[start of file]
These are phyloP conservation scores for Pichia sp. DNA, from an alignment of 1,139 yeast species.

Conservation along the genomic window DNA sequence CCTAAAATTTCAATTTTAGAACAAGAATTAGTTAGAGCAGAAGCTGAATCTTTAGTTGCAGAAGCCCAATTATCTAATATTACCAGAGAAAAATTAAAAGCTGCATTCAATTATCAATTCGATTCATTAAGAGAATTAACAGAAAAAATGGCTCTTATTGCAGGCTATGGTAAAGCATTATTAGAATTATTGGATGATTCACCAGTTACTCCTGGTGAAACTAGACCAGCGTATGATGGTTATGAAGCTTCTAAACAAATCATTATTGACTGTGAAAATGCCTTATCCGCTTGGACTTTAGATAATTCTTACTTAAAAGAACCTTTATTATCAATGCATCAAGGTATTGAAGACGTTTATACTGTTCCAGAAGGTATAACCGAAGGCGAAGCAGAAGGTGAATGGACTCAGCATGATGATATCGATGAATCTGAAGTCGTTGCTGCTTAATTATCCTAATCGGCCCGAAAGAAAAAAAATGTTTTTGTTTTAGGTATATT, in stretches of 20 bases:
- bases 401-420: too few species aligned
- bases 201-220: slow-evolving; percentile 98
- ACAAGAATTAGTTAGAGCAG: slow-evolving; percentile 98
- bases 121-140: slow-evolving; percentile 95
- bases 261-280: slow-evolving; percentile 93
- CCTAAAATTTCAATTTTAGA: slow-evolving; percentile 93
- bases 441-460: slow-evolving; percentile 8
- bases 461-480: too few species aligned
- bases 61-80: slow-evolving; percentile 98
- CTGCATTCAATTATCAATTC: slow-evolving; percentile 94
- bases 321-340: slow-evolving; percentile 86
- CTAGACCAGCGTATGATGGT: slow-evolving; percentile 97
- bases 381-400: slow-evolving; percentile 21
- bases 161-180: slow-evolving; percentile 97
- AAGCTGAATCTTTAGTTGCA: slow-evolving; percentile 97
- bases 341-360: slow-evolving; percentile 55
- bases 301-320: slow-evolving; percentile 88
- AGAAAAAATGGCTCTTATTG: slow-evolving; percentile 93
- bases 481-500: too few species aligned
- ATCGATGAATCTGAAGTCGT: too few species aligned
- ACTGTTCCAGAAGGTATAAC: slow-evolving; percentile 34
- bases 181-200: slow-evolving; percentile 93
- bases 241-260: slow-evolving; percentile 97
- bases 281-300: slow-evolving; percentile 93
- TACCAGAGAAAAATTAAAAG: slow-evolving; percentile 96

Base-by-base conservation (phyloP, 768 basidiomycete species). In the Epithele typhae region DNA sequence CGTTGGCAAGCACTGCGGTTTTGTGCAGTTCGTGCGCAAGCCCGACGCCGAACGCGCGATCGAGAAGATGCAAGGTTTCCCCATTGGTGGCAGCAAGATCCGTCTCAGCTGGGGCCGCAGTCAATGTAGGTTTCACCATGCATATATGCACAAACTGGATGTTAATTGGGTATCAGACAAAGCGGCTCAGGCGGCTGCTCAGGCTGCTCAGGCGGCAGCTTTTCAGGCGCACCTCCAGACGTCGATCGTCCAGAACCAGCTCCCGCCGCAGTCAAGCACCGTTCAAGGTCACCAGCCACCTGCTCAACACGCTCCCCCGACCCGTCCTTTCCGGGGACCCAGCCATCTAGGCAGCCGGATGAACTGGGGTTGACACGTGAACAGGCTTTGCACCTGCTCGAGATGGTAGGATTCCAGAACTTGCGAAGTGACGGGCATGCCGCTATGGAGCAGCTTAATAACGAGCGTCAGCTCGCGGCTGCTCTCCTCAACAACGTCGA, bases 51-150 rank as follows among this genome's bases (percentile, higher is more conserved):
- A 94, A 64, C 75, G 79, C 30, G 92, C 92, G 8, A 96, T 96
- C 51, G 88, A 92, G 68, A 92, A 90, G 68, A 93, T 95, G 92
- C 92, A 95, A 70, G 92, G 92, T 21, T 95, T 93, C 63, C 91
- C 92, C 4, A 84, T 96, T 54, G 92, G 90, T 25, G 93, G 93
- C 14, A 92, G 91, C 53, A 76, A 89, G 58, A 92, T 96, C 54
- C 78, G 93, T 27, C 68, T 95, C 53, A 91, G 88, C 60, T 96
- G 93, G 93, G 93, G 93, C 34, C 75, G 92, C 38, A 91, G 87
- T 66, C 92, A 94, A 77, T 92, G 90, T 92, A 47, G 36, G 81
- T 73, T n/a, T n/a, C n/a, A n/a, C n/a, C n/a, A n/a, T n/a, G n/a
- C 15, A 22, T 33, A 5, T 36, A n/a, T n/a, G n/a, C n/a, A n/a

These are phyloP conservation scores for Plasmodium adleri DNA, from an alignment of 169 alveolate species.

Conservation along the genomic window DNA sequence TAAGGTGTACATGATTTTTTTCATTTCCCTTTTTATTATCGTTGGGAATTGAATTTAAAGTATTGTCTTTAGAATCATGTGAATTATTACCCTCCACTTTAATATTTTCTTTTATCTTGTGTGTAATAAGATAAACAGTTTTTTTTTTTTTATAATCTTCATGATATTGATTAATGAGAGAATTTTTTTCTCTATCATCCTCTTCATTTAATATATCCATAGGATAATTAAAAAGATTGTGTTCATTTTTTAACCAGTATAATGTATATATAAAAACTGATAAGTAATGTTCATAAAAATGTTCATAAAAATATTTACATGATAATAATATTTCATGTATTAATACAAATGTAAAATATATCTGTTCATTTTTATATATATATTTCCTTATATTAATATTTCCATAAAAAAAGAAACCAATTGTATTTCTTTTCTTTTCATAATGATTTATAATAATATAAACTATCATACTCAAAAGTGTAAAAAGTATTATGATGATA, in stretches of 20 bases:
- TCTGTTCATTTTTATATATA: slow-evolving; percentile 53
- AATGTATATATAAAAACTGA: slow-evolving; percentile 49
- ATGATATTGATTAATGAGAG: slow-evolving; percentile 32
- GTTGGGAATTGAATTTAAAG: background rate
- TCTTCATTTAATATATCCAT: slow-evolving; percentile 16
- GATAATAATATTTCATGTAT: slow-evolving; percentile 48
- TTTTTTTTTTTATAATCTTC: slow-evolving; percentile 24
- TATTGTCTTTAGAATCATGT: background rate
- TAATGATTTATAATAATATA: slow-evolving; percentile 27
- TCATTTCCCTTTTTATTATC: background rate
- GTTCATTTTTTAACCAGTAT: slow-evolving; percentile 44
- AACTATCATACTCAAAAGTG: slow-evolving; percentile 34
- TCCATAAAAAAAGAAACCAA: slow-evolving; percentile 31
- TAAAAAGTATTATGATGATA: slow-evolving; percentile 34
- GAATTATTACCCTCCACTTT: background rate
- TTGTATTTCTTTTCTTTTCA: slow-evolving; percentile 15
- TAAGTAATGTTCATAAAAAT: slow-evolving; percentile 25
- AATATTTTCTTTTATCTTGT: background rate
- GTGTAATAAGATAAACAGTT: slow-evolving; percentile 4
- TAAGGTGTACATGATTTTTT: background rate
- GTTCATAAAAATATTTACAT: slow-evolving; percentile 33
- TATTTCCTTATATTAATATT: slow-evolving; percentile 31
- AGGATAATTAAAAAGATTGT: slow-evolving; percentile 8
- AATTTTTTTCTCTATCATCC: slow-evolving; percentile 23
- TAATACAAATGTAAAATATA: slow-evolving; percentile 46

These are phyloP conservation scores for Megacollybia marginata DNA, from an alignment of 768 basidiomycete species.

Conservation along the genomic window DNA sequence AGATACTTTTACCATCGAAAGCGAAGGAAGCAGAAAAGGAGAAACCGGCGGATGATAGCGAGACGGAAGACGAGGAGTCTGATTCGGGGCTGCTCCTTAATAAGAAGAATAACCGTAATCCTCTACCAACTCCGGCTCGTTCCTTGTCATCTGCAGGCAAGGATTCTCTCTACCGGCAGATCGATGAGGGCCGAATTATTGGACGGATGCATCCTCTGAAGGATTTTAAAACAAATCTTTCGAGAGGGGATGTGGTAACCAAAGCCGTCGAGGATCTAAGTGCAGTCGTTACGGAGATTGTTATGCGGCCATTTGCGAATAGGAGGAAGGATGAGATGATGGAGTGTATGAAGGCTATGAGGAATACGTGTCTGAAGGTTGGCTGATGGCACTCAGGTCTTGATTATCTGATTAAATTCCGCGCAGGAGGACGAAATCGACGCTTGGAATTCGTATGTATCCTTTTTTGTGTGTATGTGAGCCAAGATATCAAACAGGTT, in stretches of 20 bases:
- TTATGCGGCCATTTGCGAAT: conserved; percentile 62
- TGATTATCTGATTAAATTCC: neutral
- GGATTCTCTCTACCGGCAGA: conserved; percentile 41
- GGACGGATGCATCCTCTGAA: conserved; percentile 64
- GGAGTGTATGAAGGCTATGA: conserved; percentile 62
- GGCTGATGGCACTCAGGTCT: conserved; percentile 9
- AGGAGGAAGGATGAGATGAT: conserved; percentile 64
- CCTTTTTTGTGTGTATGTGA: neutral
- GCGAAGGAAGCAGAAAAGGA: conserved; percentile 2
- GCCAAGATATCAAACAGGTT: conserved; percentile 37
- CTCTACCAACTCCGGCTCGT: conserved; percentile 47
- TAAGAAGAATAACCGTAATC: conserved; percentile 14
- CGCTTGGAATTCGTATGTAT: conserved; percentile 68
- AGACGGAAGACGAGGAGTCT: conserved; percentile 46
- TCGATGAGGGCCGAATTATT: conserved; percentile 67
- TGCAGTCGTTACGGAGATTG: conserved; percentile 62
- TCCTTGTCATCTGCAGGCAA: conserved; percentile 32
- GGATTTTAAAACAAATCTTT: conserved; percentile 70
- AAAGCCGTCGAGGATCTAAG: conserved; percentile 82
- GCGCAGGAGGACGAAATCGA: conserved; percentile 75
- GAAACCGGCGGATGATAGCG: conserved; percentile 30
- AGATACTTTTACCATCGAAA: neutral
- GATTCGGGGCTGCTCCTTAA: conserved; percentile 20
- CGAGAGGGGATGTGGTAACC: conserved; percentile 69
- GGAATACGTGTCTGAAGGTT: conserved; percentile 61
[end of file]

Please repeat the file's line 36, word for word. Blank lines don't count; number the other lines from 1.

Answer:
- T 66, C 92, A 94, A 77, T 92, G 90, T 92, A 47, G 36, G 81